I obey my Archbishop and do not think too much about things I can do nothing about. My writing rule, to a degree, is to write mostly about what I know and what holds my interests – so as to be of as much use in writing as possible. Though I am a priest and responsible for my parish, there are many things that I do not know a lot about.

    I do know that brother priests should love one another and be kind – and that debates between Orthodox are sometimes less than charitable. When that is the case, there is something far more serious than the matter being debated.

  10. Alice C. Linsley Avatar

    Father, pray for me. The waters rise. (In loving Jesus Christ, our God, I have gained more than I have ever lost, but thank you for recognizing the sacrifice.)

  11. David Avatar

    I appreciate your humility in the matter. I was more concerned though with the nature of the conflict than the taking of a side.

    Some suggest in their arguments that if I were to join a diocese that uses the New Calendar I’d still be a heretic. As you say, for some this is virtually a matter of faith. If they are right, I can’t just become Orthodox, I must become Old Calendar Orthodox.

    Zealotry is a two edged sword. And there are a number of points on the list of well-meaning Orthodox which challenge much of what I’ve come to think of as “Orthodoxy”. They distain ecumenism, western rites and even have some sort of drum to beat about Freemasonry.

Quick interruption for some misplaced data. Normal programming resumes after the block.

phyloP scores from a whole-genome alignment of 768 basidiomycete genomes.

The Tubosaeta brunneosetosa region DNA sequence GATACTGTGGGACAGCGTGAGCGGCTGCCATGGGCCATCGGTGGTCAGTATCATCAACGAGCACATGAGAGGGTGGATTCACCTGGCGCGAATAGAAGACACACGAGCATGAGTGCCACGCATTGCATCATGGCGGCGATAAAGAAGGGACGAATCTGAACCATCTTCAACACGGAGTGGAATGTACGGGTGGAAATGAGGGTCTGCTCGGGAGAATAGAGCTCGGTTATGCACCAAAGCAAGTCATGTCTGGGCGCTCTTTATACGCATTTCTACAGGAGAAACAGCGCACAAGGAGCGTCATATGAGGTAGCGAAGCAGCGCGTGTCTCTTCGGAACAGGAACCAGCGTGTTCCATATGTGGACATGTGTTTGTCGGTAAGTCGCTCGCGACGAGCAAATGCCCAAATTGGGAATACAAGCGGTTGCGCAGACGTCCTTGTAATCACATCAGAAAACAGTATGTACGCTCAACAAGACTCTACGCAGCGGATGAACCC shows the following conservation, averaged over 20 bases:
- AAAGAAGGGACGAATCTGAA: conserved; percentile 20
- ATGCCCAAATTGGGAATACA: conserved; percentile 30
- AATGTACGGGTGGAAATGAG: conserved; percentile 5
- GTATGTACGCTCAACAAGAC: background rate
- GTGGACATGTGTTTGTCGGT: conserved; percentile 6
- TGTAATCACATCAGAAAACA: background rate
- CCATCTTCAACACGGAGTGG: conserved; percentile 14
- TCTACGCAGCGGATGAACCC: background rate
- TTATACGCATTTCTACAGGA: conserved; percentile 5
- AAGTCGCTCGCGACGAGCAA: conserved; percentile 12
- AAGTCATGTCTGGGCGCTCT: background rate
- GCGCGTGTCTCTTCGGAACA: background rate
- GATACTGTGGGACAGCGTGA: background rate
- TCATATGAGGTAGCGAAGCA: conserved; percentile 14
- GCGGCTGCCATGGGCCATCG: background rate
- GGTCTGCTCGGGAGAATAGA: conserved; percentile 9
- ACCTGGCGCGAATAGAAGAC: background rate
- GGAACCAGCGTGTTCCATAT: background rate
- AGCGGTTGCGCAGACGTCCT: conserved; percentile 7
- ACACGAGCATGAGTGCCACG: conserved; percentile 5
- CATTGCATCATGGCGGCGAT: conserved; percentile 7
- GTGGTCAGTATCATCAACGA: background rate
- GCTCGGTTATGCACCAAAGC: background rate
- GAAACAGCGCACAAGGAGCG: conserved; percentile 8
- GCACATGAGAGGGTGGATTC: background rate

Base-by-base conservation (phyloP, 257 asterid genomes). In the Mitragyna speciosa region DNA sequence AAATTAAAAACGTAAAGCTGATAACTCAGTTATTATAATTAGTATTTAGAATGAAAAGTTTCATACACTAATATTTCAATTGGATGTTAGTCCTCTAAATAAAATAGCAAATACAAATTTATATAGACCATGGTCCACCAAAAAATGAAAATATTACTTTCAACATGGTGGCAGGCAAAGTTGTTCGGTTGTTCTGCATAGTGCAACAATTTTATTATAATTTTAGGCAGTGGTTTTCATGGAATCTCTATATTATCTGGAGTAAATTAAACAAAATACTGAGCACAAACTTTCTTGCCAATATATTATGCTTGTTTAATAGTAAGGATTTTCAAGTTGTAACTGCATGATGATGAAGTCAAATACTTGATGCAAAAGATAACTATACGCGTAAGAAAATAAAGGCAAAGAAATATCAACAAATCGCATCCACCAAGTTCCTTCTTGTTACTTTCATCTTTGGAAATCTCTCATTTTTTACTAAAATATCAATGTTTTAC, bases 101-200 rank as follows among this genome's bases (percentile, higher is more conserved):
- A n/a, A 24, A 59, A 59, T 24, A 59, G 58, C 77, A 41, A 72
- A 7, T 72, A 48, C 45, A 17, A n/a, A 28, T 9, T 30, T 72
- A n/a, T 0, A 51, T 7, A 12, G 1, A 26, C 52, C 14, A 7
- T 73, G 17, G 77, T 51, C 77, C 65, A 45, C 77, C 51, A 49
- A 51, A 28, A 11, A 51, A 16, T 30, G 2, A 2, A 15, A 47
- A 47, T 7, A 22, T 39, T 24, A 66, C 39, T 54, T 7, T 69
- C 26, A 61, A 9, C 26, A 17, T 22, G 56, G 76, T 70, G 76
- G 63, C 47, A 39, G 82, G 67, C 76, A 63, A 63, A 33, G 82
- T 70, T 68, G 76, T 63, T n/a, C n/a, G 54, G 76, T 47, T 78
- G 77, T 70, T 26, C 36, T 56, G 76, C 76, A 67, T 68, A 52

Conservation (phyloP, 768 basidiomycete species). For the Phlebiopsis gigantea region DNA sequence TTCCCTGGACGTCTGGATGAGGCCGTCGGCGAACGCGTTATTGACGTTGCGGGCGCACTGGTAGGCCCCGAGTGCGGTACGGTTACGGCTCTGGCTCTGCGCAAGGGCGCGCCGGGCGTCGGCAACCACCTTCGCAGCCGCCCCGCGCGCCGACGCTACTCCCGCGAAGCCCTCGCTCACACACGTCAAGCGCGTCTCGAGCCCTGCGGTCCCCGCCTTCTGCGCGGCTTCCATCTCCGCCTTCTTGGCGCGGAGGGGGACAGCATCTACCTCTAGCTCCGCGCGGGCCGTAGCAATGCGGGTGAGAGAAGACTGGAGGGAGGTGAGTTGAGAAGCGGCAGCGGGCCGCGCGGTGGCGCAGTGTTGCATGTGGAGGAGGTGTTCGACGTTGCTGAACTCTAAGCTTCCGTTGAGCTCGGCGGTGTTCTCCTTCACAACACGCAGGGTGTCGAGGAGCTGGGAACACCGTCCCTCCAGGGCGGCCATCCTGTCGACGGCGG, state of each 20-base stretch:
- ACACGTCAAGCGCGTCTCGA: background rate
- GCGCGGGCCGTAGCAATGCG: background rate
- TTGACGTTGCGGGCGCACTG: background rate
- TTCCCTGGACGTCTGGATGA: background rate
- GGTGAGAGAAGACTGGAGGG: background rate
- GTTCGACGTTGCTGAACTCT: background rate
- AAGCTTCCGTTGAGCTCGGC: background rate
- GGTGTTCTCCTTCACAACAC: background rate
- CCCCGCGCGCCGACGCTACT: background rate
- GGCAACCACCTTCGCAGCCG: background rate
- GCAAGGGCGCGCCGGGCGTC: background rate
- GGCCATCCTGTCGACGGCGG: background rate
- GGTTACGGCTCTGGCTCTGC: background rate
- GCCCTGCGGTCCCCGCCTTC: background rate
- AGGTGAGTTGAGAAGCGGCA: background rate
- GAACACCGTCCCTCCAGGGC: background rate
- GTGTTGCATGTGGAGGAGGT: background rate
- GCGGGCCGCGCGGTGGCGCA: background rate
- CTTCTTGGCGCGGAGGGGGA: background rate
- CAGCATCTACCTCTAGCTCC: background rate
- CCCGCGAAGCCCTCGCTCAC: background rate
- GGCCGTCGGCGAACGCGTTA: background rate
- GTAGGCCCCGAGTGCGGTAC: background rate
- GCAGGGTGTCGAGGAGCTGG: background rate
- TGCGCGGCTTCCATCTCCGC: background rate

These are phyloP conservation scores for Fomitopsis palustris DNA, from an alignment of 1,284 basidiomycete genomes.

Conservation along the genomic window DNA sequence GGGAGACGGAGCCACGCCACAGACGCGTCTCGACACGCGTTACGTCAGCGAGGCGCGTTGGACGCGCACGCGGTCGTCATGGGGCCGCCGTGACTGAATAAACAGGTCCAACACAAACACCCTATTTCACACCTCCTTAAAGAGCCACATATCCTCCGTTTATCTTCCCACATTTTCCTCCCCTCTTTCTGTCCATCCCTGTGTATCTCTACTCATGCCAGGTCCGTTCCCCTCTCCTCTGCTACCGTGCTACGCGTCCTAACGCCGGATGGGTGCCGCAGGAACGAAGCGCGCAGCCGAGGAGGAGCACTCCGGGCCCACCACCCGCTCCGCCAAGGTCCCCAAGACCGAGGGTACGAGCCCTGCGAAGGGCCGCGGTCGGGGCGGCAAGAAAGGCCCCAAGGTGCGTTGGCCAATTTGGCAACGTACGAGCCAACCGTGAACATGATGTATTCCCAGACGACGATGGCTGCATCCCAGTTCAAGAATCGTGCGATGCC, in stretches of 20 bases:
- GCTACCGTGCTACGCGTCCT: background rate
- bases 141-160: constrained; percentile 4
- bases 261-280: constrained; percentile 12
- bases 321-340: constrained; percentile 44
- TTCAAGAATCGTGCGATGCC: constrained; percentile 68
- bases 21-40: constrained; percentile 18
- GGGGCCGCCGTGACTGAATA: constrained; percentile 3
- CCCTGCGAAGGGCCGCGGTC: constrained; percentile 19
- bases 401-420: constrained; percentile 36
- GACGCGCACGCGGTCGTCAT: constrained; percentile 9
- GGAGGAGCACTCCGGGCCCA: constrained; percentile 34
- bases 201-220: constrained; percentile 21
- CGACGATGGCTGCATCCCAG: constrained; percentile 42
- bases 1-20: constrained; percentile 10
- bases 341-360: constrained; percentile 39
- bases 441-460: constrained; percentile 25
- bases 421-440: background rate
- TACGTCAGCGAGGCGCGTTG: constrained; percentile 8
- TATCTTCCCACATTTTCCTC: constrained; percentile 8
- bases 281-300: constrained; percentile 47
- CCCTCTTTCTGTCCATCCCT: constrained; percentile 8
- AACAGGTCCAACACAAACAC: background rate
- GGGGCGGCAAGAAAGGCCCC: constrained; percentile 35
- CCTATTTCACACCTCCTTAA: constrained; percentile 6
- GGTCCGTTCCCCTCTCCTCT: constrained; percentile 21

I’m not a mason, but ecumenism is a commitment of mine (so far as Christological matters allow). If I joined a more ecumenical Orthodox community would I be dangerously close to apostasy? This would be distressing to one who was joining Orthodoxy FOR orthodoxy.

  12. fatherstephen Avatar

    David, none of the Patriarchs of the Church have said that in being part of a New Calendar Church you would be a heretic. Any priest saying this does not have the force of the Church behind him. I would not fear the New Calendar.

    Orthodox ecumenism, in which we engage others and dialog, not that we should compromise and find some new common way of speaking, but so that we might more fully understand one another is not harmful nor contrary to the Orthodox faith. I would not be afraid of extreme voices out there, even on the internet.

    Enter an Orthodox Church that is communion with all of the other “local” Orthodox Churches of the world and set about working out your salvation. Let others worry themselves with the things that will not save them.

  13. David Avatar

    Sage advice. Thank you.